nikon d810

How to Match Colors in Lightroom

In this tutorial, you will learn how to match two photographs colors in Lightroom to create a composite image. We will take advantage of the new Reference View in the Lightroom CC Develop Module to see the images side by side. I chose cold colors to give this final image cool atmosphere. 

1. Import pictures and Create a collection

Open Lightroom and import the images from File > Import Photographs. Choose the images you want to match the colors and create the composite. Once the pictures are imported, select both of them and create a new collection from the Collections Panel. Having the both images in the same collection helps you to visualize the final image. 

If you want to learn how I setup my catalog learn it in this free tutorial

Give the collection a name. I usually have a date first and then a title for the edit. 

2. Base Image Edit

The first step is to select the base image and edit it individually. Use shortcut D to get to Develop Module.


The settings depend on what kind of image you are working on and what is the final outlook you want to create. In this step focus on color and light. I always start by reducing saturation and adding some detail to shadows. 

2.2. COLOR

Looking through the color panel, see if there are some color you wish to edit. I tend to leave most of these colors untouched. I personally love the green hue over blue color. 

Settings used for this image
Red: Hue -49,  Luminance -7
Orange: Hue -18, Saturation -9, Luminance +2
Yellow: Hue +33, Luminance -9
Aqua: Hue -31
Blue: Hue -51, Saturation +7, Luminance -2


To enhance the cold atmosphere of the base image add cool Split Toning. 

Settings used for this image
Highlights: Hue 210, Saturation 26
Shadows: Hue 210, Saturation 18

3. Reference View

You can now use Reference view in Lightroom's latest CC update to see the images open in the Develop Module. You can open the Reference View by using shortcut SHIFT+R.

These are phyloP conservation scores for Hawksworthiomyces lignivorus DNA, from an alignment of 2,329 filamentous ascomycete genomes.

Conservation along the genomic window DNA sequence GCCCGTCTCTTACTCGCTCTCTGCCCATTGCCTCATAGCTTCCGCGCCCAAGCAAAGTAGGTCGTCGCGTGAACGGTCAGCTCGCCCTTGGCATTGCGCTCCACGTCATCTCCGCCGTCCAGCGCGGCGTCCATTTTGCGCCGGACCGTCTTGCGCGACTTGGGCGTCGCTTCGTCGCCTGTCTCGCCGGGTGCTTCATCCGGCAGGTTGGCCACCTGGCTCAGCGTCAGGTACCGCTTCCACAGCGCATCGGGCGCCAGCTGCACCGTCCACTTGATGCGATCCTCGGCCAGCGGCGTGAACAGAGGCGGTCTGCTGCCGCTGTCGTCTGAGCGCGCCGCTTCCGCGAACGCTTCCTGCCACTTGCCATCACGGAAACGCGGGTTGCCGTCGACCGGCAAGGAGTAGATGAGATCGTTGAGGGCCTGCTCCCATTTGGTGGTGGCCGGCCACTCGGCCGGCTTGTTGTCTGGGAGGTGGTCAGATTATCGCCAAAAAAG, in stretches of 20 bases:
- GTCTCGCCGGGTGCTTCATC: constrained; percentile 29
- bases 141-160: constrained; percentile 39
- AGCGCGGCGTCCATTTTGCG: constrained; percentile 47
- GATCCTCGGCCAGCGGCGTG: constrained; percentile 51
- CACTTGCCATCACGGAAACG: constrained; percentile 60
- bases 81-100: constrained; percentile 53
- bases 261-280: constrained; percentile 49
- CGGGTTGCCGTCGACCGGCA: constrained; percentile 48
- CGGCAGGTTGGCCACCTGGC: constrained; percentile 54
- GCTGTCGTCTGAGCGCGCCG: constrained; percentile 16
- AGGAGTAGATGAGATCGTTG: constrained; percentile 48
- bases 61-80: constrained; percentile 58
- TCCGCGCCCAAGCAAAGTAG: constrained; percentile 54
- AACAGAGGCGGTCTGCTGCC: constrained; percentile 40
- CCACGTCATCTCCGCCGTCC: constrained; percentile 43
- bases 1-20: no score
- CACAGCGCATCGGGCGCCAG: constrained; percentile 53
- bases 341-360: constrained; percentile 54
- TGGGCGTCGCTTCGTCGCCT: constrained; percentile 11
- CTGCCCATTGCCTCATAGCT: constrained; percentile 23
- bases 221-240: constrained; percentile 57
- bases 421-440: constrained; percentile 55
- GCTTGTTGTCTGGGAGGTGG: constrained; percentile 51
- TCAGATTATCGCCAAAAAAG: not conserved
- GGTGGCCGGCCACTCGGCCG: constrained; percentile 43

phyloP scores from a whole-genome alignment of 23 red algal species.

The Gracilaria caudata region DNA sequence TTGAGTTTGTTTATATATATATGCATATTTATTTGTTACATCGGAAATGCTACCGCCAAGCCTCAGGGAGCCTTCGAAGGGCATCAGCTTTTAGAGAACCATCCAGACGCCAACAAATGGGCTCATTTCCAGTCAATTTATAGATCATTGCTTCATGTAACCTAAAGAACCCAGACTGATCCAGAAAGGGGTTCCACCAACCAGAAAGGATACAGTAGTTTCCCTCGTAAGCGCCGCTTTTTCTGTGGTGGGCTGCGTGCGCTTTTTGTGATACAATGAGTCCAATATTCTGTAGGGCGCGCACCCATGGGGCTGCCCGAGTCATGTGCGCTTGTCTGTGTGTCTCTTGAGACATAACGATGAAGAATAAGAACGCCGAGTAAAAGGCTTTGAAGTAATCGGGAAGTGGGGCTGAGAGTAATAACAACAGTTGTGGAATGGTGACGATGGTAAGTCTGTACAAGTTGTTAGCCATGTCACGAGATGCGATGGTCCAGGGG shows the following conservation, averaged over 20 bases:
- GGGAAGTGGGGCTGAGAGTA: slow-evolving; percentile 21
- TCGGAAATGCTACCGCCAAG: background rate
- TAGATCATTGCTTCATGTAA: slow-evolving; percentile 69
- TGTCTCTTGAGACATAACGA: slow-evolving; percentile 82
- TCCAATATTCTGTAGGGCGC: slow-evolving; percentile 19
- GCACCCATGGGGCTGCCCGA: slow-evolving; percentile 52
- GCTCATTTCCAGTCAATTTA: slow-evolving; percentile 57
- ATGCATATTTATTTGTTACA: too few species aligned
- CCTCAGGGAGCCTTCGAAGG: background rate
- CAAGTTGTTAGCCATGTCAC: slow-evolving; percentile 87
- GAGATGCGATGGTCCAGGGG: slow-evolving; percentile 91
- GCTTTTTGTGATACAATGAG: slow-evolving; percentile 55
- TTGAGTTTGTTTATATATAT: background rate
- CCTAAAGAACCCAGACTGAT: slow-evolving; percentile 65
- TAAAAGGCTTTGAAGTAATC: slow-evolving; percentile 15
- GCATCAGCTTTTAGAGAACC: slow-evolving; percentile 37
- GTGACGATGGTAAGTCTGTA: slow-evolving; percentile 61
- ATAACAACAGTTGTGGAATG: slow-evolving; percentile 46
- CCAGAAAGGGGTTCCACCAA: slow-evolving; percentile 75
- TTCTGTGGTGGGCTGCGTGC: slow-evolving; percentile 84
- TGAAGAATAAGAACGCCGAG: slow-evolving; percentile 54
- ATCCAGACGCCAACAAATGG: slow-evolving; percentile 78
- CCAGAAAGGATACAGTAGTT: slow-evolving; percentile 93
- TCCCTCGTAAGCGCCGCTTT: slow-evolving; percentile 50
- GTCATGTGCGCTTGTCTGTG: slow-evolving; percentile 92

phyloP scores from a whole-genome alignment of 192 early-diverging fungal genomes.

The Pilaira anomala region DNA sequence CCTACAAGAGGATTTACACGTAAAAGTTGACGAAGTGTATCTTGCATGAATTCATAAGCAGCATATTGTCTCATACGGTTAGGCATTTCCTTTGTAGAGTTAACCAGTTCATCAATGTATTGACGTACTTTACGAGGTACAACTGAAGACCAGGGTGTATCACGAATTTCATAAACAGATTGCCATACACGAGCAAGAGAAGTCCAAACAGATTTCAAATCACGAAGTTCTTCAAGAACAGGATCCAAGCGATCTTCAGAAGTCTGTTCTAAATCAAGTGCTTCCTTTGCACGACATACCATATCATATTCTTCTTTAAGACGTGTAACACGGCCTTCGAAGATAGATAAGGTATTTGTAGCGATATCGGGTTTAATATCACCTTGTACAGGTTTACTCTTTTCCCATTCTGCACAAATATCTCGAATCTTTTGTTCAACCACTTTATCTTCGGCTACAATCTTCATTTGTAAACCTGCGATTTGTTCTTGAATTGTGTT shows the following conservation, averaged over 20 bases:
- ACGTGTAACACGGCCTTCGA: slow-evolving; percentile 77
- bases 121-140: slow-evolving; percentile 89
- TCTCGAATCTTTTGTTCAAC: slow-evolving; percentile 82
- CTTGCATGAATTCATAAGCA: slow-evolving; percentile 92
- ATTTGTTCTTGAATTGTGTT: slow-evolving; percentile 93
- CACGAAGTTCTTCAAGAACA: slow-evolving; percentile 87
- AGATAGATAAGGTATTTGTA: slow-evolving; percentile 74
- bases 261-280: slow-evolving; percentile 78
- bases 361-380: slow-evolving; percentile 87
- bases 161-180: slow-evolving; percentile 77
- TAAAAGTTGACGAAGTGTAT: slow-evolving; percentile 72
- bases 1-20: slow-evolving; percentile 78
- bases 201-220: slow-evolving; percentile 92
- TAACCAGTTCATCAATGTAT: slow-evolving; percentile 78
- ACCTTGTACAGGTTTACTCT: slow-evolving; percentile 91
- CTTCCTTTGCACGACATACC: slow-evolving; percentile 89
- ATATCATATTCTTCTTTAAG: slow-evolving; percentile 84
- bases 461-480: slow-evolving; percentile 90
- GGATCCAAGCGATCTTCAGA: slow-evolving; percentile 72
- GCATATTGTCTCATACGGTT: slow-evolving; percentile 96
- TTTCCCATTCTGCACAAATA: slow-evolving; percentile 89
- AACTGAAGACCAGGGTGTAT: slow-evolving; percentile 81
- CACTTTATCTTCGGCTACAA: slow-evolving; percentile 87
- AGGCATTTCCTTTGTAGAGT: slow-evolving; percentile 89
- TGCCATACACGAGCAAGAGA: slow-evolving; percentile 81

Now you have both images side by side in the Develop Mode. You can change the reference photograph by dragging an image from the filmstrip. 


3.1 Basic Settings

Edit the basic settings to make them consistent with the base image. For star photographs, I add contrast and clarity. 

3.2 Color

Editing the colors from the Color Panel is the most important step to make the colors work perfectly with the reference image. 

Settings used for this image
Aqua: Hue -29
Blue: Hue -38, Saturation -13, Luminance +13

3.3 Split Toning

Similarly to the reference image add some blue tones with Split Toning. 

Settings used for this image
Highlights: Hue 210, Saturation 17
Shadows: Hue 210, Saturation 11

The colors look similar thanks to the reference view and the cool thing is that you can fine tune it as much as you need in the Develop mode. 

Here is the final image edited in Lightroom and blended together in Photoshop with the techniques in our new Star Photography Composite tutorial. 

Star Photography Composite

Star Photography Composite

If you wish to learn how to create composite images, see our new tutorial with step by step process. On sale for limited time! 

Dimension of Night

We have had a several beautiful clear nights over the past couple of months here in Finland. I captured this photograph in Meri-Pori, Finland. The photograph is a combination of two pictures. The first taken after sunset and the second one a couple of hours later from the same point of view. This technique is called Vision of Depth, and you can learn more about it in my Star Photography Masterclass


Nikon D810, Nikkor 14–24 mm f/2.8 G ED, Sirui R-4203L Tripod & K-40X
1st: ISO 100, 30 sec. f/8.0
2nd: ISO 8000, 30 sec. f/2.8


I used one of my Phase Presets to edit the photographs. First I used an overall look (Balanced) to fit my vision and then after combining the pictures I used another to create the atmospheric look to the image (Hazy - Morning Road). 

Dimension of Night - Mikko Lagerstedt - 2015, Meri-Pori, Finland

Nikkor 14–24 mm f/2.8 G ED Review - Night Photography

I have now been using the Nikkor 14–24 mm f/2.8 G ED lens for the last month. As promised, here is an overview and review of the lens for the type of work I do. I have also included some photos taken with it in the daylight to show full-size unedited photographs. 


Nikkor 14–24 mm f/2.8 G ED ultra-wide-angle lens is made for Nikon full-frame cameras and if calculated, you would need a 9.2–16mm lens on a crop-sensor camera to replicate the angles of view that this 14-24 mm lens gives on FX cameras. 


  • Focal Lenght: 14–24 mm, aperture: 2.8
  • Internal Focusing (IF) system; autofocus with a built-in SWM and manual focus
  • Lens construction: 14 elements in 11 groups inc. 2x ED and 3x aspherical elements and 1x element with Nano Crystal Coat
  • Picture Angle: 114° - 84°
  • Size: 98 x 131.5 mm, Weight: 1 kg

Build Quality